Case Study: When An Injury Claim Is Made Without An Injury | J.S. Held

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[author: Kari Williamson]

Introduction

The claimant in the following case was a 57-year-old restrained driver who was sideswiped while driving next to a semi-tractor trailer attempting to move into her lane. The claimant alleged that the accident caused significant cervical and lumbar spine injuries and/or exacerbated her long-standing and progressive degenerative disc disease (DDD).

The claimant did not seek any evaluation for two days after the accident. With her long history of DDD, her initial presentation of neck pain was not different from her pre-date of loss (DOL) baseline. Initial exam records—that would have allowed for a complete comparison—were not included.

This article will discuss lacking Mechanism of Injury (MOI) details, largely subjective complaints and limited objective data, lapses in the treatment timeline, and understanding the medical baseline on the date of injury. The purpose of this paper is to familiarize adjusters and attorneys with certain concepts that should be considered when reviewing an injury claim without an injury.

Mechanism of Injury (MOI)

The MOI did not support the driver’s complaints. Damage to her vehicle appeared only to include scratches along the entire driver’s side of her car (Figure 1). Accordingly, there was no MOI resulting in significant cervical or lumbar injury. Finally, the claimant did not provide details of the MOI to her providers.

Figure 1 – Analyzing the Mechanism of Injury is a key to the nurse review.

Comparison of Pre- and Post-Date of Loss (DOL)

In comparing the claimant’s pre- and post-DOL records, the nurse reviewer discovered several mitigating data points:

  • The claimant’s history of DDD dated back to at least 2007, possibly earlier. The DOL was at least 11 years later.
  • The claimant was treated with neurology and pain management quite extensively, both pre- and post-DOL. She received multiple cervical epidurals and lumbar facet blocks.
  • The claimant’s post-DOL presentation was not substantially different from her pre-DOL baseline, and her diagnoses and treatment plan did not change before and after the accident.
  • Imaging of the spine noted the gradual progression of her DDD over the treatment timeline.

Finally, the claimant had an incident two years prior to the DOL in which she was hit by a bicyclist, causing her to fall. She alleged exacerbation of her DDD at that time and appeared to have also filed a suit regarding that incident.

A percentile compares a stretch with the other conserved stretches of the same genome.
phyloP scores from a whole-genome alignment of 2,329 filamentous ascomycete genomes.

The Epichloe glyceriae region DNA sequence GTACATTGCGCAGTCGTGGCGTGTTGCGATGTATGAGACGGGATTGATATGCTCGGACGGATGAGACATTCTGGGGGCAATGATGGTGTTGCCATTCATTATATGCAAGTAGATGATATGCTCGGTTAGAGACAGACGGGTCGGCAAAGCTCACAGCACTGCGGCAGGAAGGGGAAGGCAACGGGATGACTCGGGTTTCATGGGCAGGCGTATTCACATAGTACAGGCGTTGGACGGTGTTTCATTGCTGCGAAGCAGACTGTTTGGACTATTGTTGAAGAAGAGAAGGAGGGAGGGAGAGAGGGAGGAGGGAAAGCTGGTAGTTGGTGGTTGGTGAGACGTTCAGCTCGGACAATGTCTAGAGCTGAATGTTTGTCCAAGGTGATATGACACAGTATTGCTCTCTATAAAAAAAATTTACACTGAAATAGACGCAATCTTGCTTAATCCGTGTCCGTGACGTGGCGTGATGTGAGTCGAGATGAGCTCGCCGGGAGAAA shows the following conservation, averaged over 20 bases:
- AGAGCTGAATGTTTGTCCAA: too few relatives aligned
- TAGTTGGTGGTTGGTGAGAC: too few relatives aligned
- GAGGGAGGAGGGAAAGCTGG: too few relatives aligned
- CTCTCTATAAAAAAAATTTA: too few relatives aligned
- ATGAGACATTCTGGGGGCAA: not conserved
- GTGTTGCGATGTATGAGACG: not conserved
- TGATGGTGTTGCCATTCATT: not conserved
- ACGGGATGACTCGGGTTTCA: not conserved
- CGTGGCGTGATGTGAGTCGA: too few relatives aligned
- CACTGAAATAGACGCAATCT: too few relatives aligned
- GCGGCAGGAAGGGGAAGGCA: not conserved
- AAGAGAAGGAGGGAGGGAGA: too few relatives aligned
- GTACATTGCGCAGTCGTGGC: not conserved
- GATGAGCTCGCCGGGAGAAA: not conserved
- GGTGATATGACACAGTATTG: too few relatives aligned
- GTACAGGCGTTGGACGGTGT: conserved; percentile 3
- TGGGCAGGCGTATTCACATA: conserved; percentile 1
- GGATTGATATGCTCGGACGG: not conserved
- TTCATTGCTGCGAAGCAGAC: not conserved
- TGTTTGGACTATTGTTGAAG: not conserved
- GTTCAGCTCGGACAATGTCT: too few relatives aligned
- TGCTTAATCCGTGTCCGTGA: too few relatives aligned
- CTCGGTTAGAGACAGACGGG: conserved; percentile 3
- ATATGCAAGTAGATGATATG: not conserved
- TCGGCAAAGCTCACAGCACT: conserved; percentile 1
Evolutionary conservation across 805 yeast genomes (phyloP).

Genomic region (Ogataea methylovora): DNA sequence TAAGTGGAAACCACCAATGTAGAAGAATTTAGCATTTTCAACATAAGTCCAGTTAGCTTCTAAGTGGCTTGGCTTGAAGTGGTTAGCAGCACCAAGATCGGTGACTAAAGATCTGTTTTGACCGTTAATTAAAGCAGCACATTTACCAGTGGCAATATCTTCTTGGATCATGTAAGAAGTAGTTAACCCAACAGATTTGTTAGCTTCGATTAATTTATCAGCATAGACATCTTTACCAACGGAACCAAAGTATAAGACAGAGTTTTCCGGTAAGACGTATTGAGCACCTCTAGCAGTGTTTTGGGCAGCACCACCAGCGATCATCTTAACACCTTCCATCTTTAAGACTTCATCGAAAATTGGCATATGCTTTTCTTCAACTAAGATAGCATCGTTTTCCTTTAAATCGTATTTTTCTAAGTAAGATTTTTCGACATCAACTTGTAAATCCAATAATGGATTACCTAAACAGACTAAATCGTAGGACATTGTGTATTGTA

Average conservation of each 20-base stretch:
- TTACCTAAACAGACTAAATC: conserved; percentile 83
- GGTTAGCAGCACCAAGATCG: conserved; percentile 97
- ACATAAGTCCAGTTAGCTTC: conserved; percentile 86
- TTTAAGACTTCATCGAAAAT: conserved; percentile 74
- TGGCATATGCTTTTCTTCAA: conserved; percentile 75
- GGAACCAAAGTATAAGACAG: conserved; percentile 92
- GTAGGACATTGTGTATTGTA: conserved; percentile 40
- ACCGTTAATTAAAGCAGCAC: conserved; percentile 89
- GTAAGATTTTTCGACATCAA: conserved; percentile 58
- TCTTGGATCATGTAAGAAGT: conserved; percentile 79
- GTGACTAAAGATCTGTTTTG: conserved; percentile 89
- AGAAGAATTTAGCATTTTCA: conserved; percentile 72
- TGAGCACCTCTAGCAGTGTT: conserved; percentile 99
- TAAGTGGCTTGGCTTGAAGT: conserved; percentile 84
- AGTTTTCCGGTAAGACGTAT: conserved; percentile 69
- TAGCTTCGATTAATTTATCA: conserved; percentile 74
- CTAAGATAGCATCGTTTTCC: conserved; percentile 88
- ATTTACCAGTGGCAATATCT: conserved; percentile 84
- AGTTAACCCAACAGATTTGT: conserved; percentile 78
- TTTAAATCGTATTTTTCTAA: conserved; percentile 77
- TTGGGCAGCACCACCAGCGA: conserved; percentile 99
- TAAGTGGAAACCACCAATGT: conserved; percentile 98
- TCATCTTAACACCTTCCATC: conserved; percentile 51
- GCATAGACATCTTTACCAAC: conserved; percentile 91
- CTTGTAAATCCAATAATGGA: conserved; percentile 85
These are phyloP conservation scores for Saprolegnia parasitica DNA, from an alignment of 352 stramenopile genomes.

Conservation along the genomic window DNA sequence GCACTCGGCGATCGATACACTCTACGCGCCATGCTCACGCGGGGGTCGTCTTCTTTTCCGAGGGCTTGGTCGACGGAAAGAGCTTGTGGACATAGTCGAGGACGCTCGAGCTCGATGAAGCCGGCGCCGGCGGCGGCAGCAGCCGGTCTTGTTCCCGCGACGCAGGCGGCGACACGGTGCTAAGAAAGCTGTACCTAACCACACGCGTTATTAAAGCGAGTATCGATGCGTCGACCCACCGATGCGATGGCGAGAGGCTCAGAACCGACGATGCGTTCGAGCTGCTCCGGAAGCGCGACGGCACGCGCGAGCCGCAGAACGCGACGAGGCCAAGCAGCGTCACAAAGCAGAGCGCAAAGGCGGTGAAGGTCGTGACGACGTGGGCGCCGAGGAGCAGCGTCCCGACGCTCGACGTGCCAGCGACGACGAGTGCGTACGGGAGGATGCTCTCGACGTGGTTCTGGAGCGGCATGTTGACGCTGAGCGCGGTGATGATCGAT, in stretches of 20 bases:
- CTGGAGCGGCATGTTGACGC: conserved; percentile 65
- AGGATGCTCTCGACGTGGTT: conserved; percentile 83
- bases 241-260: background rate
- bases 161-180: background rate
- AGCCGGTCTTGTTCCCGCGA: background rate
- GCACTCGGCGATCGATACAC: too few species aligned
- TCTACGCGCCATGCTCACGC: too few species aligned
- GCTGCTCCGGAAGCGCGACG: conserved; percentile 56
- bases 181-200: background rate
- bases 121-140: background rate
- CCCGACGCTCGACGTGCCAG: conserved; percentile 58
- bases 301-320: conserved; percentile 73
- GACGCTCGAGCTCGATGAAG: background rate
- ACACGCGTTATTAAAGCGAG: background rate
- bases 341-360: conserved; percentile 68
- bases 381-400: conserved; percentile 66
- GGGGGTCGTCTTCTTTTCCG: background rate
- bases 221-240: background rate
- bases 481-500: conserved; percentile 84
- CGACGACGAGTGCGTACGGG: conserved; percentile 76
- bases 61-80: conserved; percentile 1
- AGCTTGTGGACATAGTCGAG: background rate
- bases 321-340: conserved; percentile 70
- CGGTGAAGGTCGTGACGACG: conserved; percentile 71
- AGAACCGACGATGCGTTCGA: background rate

Inconsistencies

The first of several red flags was that no injuries were reported at the scene. Another was that the claimant did not seek medical care for two days. After that visit there was a 12-day lapse in care, then a six-week lapse.

Additionally:

  • There were no clinical records from the Urgent Care for the first medical visit. The driver’s complaint of neck pain and diagnosis of neck strain was extracted from the patient visit summary.
  • The post-DOL exam by the claimant’s neurologist noted the MVA. However, no new imaging was ordered to evaluate for injury.
  • The claimant had been advised to have anterior cervical discectomy and fusion (ACDF) surgery at least 10 months to a year prior to the DOL.
  • Post-DOL treatment with neurology and pain management was not different from pre-DOL treatment.
  • The claimant’s medication regimen was unchanged from pre-to post-accident.
  • The MOI did not align with the driver’s complaints.
  • The first medical evaluation post-DOL did not include the actual medical records. Rather, only the patient summary of the visit was included with no Subjective, Objective, Assessment, Plan (SOAP) info.

Finally, the nurse reviewer noted a job-related factor. The claimant’s job as an aesthetician could have exacerbated her neck pain complaints, as she was required to flex her head downward when providing services.

Conclusion and Takeaways

The nurse reviewer likely mitigated the overall exposure because of the lack of significant subjective and objective changes in the claimant’s DDD. The relationship of ACDF surgery was mitigated, since it had been recommended a year prior to the loss.

Some important takeaways for the adjuster or attorney from this case include:

  • Pre- and post-DOL record review is critical when dealing with individuals with extensive musculoskeletal and degenerative problems.
  • Complete exam records from the first post-DOL evaluation are critical for comparison review.
  • It is important to look at the diagnostics and treatment regimen within the context of the alleged injury and pre-DOL information and determine which scenario makes the most sense.
  • It is important to understand the medical criteria for an ACDF and know whether those criteria are in the records. In this case, the surgery was proposed pre-DOL; therefore, it is assumed the “criteria” were present pre-DOL. So, significant medical data and radiological evidence would need to be presented to support an advancement of the pre-DOL baseline pathology.

Finally, the mechanism of injury matters. Biomechanical engineers can take a deeper dive into the specifics of an accident/event. Their understanding of how an event occurs is critical to the case/claim, and analyses by the legal nurse consultants provide insights into the specific medical records and associated provider bills.

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